Switzerland's ambassador to the United States says the relationship between European countries and America is going to need to be even stronger if Europe is to stay free of communist rule.
Carlo Jagmetti, in Utah at the invitation of the State Centennial Committee, spoke in the David M. Kennedy Center for International Studies on Thursday.Doug Tobler, introducing Jagmetti, said Utah has the highest percentage per capita of people of Swiss descent of any state in the union.
Jagmetti said for his generation, geography was easy to learn. "You had Western Europe and the Communist Empire until the breakup of 1990.
"It is a bitter irony," he said, "that the joy of freedom from communism was short-lived, replaced by new worries about an uncertain future."
Jagmetti said expectations were not and are not being met quickly enough despite some countries being determined to give democracy a fair chance.
"Elections in Hungary, Bulgaria, Poland, show the voters still want democracy," said Jagmetti.
He said new economic development comes slowly and that social structures developed under communism are still basically in place.
Ideas introduced through a variety of European-American organizations "slowly seeped through and helped caused the political communistic downfall," he said.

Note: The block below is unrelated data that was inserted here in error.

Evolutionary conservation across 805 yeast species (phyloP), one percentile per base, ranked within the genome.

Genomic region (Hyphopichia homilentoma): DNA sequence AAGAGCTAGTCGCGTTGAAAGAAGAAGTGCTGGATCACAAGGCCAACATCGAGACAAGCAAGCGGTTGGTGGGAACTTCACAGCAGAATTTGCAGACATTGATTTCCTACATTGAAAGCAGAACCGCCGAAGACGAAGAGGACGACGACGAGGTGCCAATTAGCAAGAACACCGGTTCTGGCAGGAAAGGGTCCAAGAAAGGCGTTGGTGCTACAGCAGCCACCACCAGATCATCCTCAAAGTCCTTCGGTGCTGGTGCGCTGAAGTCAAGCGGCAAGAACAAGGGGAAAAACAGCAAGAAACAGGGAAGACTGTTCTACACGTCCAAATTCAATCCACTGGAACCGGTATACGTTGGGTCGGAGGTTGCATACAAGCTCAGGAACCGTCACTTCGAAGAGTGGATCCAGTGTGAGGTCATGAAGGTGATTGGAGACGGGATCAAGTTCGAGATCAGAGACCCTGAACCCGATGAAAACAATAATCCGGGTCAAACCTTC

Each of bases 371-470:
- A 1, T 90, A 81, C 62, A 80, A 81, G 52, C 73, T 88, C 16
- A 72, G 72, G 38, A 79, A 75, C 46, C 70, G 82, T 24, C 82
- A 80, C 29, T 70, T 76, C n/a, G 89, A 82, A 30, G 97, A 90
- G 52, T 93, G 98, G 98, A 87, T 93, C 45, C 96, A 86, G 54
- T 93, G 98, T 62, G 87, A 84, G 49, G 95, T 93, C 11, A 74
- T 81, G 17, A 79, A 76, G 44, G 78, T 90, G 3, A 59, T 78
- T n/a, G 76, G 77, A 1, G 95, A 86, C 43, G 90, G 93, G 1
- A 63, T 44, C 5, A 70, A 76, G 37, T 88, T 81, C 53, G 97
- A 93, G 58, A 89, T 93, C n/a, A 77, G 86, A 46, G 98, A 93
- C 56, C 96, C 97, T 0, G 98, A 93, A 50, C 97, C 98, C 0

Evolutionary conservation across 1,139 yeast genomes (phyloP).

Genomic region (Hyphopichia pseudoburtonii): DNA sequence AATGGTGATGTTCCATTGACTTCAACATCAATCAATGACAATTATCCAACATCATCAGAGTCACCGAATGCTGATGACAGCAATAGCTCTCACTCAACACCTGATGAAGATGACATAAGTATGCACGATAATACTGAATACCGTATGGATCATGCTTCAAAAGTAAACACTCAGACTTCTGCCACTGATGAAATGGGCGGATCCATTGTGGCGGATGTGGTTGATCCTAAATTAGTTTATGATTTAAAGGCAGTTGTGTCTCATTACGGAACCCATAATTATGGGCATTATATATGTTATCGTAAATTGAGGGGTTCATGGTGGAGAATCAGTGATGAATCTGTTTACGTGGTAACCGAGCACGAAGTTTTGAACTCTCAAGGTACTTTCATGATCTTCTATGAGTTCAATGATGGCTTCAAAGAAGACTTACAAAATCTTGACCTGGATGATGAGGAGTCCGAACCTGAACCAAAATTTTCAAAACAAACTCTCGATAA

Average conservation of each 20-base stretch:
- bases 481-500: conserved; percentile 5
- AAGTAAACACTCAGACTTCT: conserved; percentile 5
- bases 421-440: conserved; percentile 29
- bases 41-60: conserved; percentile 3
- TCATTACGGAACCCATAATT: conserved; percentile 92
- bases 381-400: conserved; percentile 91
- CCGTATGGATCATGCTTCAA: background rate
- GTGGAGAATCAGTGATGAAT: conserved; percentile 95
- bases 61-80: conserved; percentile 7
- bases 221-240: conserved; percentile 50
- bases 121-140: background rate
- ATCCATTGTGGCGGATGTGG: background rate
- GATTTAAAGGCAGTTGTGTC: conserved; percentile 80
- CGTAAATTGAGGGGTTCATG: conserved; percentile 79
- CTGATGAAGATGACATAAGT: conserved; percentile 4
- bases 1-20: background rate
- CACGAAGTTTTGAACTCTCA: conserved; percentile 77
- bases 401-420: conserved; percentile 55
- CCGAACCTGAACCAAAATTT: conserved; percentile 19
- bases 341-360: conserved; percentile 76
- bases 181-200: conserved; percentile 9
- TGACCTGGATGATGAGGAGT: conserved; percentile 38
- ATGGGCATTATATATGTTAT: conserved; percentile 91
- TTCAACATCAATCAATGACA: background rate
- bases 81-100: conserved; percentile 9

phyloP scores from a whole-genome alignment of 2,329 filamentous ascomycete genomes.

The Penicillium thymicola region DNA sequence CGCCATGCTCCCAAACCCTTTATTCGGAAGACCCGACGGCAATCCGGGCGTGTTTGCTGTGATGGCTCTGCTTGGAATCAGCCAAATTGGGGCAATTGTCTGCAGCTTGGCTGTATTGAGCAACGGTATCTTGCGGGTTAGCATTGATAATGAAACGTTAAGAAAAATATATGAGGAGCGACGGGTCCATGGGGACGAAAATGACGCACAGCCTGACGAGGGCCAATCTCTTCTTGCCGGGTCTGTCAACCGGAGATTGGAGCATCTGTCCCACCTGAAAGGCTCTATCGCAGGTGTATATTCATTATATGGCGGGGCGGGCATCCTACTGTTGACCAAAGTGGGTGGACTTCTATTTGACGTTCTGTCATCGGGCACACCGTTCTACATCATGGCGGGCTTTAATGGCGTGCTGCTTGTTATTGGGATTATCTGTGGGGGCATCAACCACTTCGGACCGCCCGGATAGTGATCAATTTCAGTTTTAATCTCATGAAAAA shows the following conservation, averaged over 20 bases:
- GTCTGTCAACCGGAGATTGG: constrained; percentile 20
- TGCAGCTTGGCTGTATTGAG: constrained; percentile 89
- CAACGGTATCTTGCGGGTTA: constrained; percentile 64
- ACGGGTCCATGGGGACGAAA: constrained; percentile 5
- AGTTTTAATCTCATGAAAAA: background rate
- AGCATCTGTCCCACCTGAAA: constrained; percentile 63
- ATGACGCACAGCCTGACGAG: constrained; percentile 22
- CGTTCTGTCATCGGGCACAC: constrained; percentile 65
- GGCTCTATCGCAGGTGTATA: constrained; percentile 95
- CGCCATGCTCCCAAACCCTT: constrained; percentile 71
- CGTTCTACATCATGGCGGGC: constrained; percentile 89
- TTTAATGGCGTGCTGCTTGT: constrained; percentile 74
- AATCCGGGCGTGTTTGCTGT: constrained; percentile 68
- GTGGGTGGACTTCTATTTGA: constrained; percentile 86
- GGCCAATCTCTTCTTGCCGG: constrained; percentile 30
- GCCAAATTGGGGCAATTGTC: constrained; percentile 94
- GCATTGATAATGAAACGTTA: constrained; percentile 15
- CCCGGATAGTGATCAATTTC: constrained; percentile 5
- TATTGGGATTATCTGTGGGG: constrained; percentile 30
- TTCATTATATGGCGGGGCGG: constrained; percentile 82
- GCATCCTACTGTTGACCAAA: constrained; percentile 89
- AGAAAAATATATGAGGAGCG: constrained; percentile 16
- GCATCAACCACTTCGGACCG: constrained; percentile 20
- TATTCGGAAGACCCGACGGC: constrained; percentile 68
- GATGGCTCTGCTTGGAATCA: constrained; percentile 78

However, most of those organizations, including NATO, have not adapted to the new situation.
He said the Council of Europe should be a fortress for human rights but has accepted countries like Croatia and Russia, which stretches the credibility of the organization as one with members of like ideals.
The only European organization that has proven to be operational and influential is the European Union, he said. "It's the only solid structure cementing former enemies into friends and making progress toward building peace."
But, he said, EU has a long way to go before it can provide military direction or political stability to its membership.
"Nobody has any interest in the failure of this union," he said. "But the future of Europe is closely linked to the United States."
To bring economic success and a respect for human rights, western Europe needs "an even stronger cooperation" with the democracy it's trying to emulate, he said.
"Europe will have a tough time adjusting while dangers are looming, but the opportunities are enormous. Rarely has Europe had such an opportunity."
Jagmetti painted four scenarios for Europe from a worst case that includes the undoing of all of the work of the past decade and widespread conflict to one that sees Europe coping in various degrees of balance.
"Europe has been through decline and disaster several times," said Jagmetti, so that would not be an end-all surprise, but "when we look from Switzerland to the world around us, we expect Europe to walk on the path of peace to a market economy and respect for human rights."
Switzerland wants to continue to live up to its reputation of neutrality, he said, but being in the heart of Europe, it feels a need for close ties. Switzerland is not prepared to give up independence or its federalism but wants to remain open to the world.
"Our relationship with the United States is of paramount importance. We cannot be an ally but an old, solid friend," he said.